Long before anyone talked about China, Bill Gates or multinational corporations buying up Nebraska land, another name was spoken, with curiosity and frustration, on farms and ranches from Ord to Ogallala.
Ted Turner, they said. Ted Turner is buying everything.
The media mogul’s back-to-back Nebraska land purchases in the late 1990s made him the single largest landowner in the state while sparking speculation and concern.
Small-town residents worried the billionaire’s land buys – at his peak, Turner owned nearly a half-million acres of Nebraska ranch land – would drive up prices and edge out locals. Conservationists cheered, because Turner had committed to restore the American bison to the Great Plains. And in fact, the number of bison in Nebraska has soared thanks in part to his plans.
Now the curiosity and concern has shifted: What will become of the land once the 85-year-old Turner is gone?
Turner, who announced he has Lewy body dementia in 2018, has since given away at least 80,000 acres to an agricultural research nonprofit that could apply for an exemption to avoid paying property taxes.
Turner quelled initial concern when he and the Turner Institute of Ecoagriculture publicly announced in 2021 that the nonprofit would continue to pay property taxes on those 80,000 acres – a big deal in rural counties reliant on those tax dollars.
But Turner still controls nearly 400,000 acres of land, according to acreage information listed on his website. A Flatwater Free Press analysis of county assessor records shows that Turner is transferring almost all of these acres to an entity called Sandhills Ranch Properties – a trade name that encompasses the donated land and individual LLCs for each Turner Enterprises ranch.
When contacted by the Flatwater Free Press this week, and asked how much additional land Turner has given to the institute – and if the nonprofit would continue to pay taxes on that land – both Turner Enterprises executives and South Dakota State University researchers connected to the institute declined comment.
“While we appreciate your tenacity and interest in our story, we must respectfully decline participation,” wrote Phillip Evans, Turner Enterprises’ chief communications officer, in an email.
Turner or his representatives have continued to buy Nebraska land in recent years, even as Turner lives with a form of dementia that proves fatal on average about seven to eight years after symptoms start, according to the Mayo Clinic.
Between 2018 and 2020, they spent nearly $13.5 million to acquire more than 18,000 acres, according to land sale data gathered by a University of Nebraska-Lincoln College of Journalism and Mass Communications data journalism class and analyzed by the Flatwater Free Press. There were no purchases in 2021 or 2022.
These purchases are listed as so-called “unqualified sales” – generally sales that a county assessor deems shouldn’t be counted in a study, or used to assess surrounding property values, often because the sale price is unusually high or low or because it’s being transferred among family members.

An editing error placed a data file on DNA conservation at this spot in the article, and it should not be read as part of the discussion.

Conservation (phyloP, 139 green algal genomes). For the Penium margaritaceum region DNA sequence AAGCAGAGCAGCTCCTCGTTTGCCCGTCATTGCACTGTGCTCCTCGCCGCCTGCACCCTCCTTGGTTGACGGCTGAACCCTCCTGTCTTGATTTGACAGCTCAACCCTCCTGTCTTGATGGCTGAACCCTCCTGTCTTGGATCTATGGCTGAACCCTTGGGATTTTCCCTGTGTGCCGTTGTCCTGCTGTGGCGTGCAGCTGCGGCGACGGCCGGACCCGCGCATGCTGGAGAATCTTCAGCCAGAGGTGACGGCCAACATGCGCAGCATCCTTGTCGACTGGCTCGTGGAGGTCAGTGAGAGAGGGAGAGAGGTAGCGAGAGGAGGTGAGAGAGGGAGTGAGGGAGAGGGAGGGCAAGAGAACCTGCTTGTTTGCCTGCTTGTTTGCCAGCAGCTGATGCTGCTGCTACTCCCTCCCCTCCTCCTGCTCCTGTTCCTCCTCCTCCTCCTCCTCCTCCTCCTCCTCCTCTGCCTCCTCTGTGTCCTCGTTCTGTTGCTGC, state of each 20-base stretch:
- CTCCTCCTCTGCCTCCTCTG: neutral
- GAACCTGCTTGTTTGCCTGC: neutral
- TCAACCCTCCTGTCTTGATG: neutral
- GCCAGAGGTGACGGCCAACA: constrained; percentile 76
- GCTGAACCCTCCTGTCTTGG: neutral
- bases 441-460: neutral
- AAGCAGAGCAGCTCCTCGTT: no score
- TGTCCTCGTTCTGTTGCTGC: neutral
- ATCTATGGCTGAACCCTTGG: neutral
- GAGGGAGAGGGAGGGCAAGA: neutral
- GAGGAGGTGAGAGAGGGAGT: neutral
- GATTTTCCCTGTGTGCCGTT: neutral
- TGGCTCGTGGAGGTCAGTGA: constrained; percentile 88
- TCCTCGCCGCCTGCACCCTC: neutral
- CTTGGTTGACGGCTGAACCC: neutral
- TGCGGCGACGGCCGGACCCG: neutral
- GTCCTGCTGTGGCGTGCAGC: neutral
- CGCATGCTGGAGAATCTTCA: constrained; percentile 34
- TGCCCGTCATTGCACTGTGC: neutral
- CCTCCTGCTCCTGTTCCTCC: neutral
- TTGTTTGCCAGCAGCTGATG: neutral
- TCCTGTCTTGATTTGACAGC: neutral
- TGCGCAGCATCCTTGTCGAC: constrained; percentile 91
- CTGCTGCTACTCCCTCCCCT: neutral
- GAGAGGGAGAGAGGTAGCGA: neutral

These unqualified sales weren’t counted in the Flatwater Free Press’ list of the Top 100 land buyers because much of the unqualified sales data reported to the state was rife with errors. Turner’s purchases appear to contain no errors.
If unqualified sales had been counted, Turner would have ranked as the fourth-largest buyer by acre.
In that same time frame, Turner also sold 6,008 acres for about $2.7 million total in Cherry, Garden and Sheridan counties. That included a 2019 sale of 1,110 acres to the State of Nebraska Board of Educational Lands and Funds, which owns and leases land while giving all net income to Nebraska public schools.
This slower buying and selling – and the presumed gradual movement of most of Turner’s land to the Turner Institute of Ecoagriculture – represents the latest chapter in a story involving the founder of CNN, remote Sandhills ranchland and Turner’s long-standing fascination with the American bison.
Turner’s first giant land buy was a Montana ranch in 1986. He proceeded to buy 13 more ranches in five states across the Great Plains and southwest United States, according to his website.
And, starting in 1995, he bought land in Nebraska, too – a whole lot of it.
His original purchase was Spike Box Ranch. He then acquired nearly 500,000 acres total in the state, much of it in Cherry, Sheridan and Garden counties.
That meant that, at the peak, Turner owned an amount of Nebraska land more than double the size of Douglas County.
From the beginning, Turner’s ranches have largely focused on raising bison. And that focus has helped spur the remarkable comeback of the American bison, often referred to as the American buffalo.
In 1884, there were only 325 bison left in the U.S.
Today, there are roughly 430,000 – and roughly 10% of those are owned by Turner, according to the National Bison Association. His herds also make Nebraska the No. 2 state for bison, behind only South Dakota.
This ranching, far different from his neighbors, drew skepticism from people like Cindy Weller, who owns land next to Turner’s Spike Box Ranch.